CAQ Weighs In on PCAOB Supreme Court Case

On December 7th, the U.S. Supreme Court heard opening arguments in a case debating the constitutionality of the Public Company Oversight Board (PCAOB). In advance of the case, the CAQ submitted to the Supreme Court an amicus brief in support of the PCAOB. The CAQ’s friend-of-the-court brief does not address the constitutional questions raised in the case, but rather provides context to help the Court understand the PCAOB’s role in achieving the goals Congress embodied in the Sarbanes-Oxley Act, from the perspective of the profession the PCAOB regulates.

“At a time of market and financial upheaval, overturning the established system of regulation will exacerbate investors’ fears about the integrity of capital markets, and interfere with the ongoing work of regulation,” the brief stated. “Were the Court to find the PCAOB as established to be constitutionally impermissible, the uncertainty surrounding the effect of past regulations, and the question of what form future regulation would take, would have negative consequences for investors, the profession, and the markets generally.”

Oversight of the public company auditing profession through the creation of the PCAOB was a key provision of the Sarbanes-Oxley Act of 2002 (SOX) and has helped restore investor confidence in the capital markets. According to a CAQ survey done in conjunction with the 5th anniversary of the passage of SOX, 79% of investors surveyed said that the changes brought about by SOX gave them more confidence in audited financial information.

In a Dow Jones story about the case, CAQ Executive Director Cindy Fornelli said of the public company auditing profession’s regulator, “I do think the market and investors benefit from having this oversight structure.”

The Court is expected to issue a ruling on the PCAOB’s constitutionality in Spring 2010.

II. CAQ Asks Congress to Preserve Key Sarbanes-Oxley Provision.

The CAQ recently sent letters to Senate and House leaders expressing support for the Sarbanes-Oxley Act of 2002 (SOX) and urging them to resist efforts to roll back a key investor protection provision in the law.

In a December 2nd letter to Senate Banking Committee leadership, the CAQ asked the Committee to resist efforts to exempt small businesses from compliance with Section 404(b) of SOX. “If, as proposed by some members of the House of Representatives, Congress agrees to a permanent waiver for small companies, there may be little independent scrutiny of financial reporting safeguards at an estimated 6,000 small companies,” Cindy Fornelli wrote in the letter. “Reporting under Section 404 provides investors with meaningful information regarding a company’s internal control over financial reporting (ICFR).”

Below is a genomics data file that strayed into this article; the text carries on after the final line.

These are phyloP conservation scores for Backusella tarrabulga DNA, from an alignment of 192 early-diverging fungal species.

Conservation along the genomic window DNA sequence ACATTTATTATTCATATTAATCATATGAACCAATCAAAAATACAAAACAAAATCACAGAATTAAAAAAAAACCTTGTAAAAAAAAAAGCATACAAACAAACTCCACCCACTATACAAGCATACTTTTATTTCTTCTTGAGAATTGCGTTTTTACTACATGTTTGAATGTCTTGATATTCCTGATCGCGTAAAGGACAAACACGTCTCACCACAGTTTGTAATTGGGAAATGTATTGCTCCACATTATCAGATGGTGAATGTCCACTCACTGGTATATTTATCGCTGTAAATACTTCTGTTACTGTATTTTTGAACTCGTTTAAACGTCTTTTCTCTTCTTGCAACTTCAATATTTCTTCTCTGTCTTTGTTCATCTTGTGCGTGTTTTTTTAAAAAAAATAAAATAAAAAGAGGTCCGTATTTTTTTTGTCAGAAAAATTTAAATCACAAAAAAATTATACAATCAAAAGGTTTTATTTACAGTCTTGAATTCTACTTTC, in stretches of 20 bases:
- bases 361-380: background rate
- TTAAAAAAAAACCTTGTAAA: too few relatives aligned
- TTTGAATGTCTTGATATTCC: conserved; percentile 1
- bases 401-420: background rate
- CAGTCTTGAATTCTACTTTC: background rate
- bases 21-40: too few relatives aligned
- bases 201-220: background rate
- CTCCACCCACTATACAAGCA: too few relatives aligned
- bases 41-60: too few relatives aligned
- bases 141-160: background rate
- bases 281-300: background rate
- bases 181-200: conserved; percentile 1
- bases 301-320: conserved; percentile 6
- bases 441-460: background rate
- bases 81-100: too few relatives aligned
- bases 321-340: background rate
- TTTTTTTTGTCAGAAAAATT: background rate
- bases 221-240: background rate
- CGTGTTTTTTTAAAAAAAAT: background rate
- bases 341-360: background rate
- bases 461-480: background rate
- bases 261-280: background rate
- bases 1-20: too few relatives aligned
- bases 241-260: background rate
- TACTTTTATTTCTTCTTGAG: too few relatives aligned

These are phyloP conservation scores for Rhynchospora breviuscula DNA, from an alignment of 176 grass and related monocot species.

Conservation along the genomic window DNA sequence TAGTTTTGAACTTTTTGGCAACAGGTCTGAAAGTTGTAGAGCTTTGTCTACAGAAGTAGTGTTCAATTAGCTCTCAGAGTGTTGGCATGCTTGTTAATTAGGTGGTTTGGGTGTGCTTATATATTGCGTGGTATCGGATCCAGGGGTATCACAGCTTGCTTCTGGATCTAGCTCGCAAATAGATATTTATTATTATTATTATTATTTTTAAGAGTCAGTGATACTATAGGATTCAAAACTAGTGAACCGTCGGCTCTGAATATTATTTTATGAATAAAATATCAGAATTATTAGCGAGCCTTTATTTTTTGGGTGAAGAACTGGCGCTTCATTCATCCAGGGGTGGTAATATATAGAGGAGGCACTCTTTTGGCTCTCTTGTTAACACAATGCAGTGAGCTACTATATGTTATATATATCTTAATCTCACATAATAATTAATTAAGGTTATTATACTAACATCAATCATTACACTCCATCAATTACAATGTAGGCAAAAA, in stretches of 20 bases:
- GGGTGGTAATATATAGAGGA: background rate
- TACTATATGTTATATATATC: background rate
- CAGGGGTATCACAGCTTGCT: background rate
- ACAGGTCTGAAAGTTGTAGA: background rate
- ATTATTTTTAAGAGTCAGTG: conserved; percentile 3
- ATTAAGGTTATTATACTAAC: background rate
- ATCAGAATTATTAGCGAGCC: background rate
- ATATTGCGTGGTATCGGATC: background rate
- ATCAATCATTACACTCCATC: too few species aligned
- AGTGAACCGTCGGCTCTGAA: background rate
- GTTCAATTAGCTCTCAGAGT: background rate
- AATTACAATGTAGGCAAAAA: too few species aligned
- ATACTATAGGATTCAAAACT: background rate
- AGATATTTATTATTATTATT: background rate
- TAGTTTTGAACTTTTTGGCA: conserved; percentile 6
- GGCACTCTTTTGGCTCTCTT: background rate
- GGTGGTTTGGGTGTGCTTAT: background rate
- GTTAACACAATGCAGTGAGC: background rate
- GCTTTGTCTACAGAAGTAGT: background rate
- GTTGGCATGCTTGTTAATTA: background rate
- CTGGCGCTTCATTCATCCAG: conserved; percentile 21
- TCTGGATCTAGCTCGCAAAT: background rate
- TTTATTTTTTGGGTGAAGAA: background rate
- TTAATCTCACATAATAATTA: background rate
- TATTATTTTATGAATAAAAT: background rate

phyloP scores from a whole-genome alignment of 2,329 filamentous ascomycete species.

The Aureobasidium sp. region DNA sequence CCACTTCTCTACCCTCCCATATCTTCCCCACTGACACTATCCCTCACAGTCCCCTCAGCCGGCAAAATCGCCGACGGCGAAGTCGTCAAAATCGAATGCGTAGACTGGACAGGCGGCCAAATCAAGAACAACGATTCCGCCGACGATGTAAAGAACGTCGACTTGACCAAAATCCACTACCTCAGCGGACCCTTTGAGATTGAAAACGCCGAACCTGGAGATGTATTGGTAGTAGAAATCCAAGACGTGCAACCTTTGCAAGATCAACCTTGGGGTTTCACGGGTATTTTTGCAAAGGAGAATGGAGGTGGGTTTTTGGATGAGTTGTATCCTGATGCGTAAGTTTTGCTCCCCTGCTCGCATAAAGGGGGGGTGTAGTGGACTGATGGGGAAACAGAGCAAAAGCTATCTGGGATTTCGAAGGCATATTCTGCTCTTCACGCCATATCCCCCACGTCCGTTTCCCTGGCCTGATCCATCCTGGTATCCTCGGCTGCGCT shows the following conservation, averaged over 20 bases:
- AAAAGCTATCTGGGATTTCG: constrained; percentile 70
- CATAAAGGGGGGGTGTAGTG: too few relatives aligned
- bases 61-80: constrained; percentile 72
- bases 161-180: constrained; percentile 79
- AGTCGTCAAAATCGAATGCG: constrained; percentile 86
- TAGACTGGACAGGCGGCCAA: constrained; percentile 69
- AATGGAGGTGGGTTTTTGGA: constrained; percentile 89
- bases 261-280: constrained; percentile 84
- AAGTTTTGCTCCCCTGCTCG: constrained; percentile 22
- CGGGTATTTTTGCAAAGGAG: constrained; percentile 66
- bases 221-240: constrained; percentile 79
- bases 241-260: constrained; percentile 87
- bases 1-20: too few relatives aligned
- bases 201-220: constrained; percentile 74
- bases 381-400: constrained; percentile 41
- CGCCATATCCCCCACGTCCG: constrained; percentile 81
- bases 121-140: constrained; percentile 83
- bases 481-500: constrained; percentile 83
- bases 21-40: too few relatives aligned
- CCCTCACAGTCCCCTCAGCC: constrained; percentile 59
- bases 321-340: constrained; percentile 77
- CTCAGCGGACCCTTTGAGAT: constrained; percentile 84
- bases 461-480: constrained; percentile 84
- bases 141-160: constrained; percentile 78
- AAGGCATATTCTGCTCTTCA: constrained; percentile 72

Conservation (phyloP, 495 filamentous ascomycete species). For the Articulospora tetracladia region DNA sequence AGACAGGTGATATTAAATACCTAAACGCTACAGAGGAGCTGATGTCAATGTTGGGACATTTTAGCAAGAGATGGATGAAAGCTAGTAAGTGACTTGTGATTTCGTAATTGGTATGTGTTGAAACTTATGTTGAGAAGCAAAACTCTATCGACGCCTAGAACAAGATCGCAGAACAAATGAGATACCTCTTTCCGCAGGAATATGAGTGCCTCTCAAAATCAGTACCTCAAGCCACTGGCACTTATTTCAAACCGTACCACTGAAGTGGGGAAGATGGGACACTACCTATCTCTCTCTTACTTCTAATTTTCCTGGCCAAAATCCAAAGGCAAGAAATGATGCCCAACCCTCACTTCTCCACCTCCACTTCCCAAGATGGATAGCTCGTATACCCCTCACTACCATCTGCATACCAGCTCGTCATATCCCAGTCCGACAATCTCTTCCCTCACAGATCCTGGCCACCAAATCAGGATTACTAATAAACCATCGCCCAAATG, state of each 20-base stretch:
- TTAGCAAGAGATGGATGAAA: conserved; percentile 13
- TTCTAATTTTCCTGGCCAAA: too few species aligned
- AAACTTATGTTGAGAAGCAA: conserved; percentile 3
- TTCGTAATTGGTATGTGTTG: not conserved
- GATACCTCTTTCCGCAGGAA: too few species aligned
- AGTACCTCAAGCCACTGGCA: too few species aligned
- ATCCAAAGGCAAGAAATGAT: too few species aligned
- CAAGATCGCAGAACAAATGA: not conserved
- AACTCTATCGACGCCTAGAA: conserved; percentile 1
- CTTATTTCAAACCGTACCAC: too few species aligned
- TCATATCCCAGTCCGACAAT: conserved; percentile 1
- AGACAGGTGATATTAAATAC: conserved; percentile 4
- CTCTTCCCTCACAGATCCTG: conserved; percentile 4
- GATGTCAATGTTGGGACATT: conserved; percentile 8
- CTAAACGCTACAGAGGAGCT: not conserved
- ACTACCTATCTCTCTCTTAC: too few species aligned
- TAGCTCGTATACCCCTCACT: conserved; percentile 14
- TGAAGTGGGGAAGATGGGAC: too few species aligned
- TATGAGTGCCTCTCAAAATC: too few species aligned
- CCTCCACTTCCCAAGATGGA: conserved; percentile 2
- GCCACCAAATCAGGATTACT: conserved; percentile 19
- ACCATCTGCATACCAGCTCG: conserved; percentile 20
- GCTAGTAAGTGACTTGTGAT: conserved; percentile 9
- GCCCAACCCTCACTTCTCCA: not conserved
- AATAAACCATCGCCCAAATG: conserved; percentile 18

The CAQ wrote a December 8th letter to Representatives Barney Frank, Paul Kanjorski, John Sarbanes and Steve Cohen, regarding their efforts to remove from the Consumer Protection Act language exempting small public companies from compliance with Section 404(b) of the Sarbanes-Oxley Act of 2002. “As representatives of the auditing profession, the Center for Audit Quality (CAQ) commends you for your continued support of Section 404(b) of the Sarbanes-Oxley Act (SOX), which requires an independent audit of a company’s assessment of its internal controls over financial reporting (ICFR),” Cindy Fornelli stated. “We understand you are contemplating an amendment that would preserve the potential application of this important investor protection to public companies of all sizes. We support such efforts.”

III. Cindy Fornelli Discusses Accounting Standard-Setting Independence in Conference Call with Reporters.

On November 16, Executive Director Cindy Fornelli and CAQ Governing Board Co-Vice Chair Barry Melancon, President and CEO of the American Institute of CPAs, held a teleconference with reporters to discuss the importance of maintaining the independent accounting standard-setting process. The media teleconference was held in response to proposals in the House Financial Services Committee that would realign the oversight of the Financial Accounting Standards Board (FASB) from the U.S. Securities and Exchange Commission (SEC) to within the structure of systemic risk.

“Financial and auditing standards are for the benefit of investors so that they can get the information that they need so that they can make valid investment decisions,” said Fornelli. “The SEC acts as an investor advocate and is the right oversight party for helping the FASB maintain independent standard setting. Having financial and banking regulators be part of that process and basically have veto power over the standards is really not a good model for our system. Particularly in this time of financial crisis, it is a bit ironic that we would be talking about watering down the process that’s designed to protect investors.”

Ultimately, the amendment’s authors were persuaded to alter their proposal so that the Oversight Council can recommend – but not demand – changes to the accounting standards.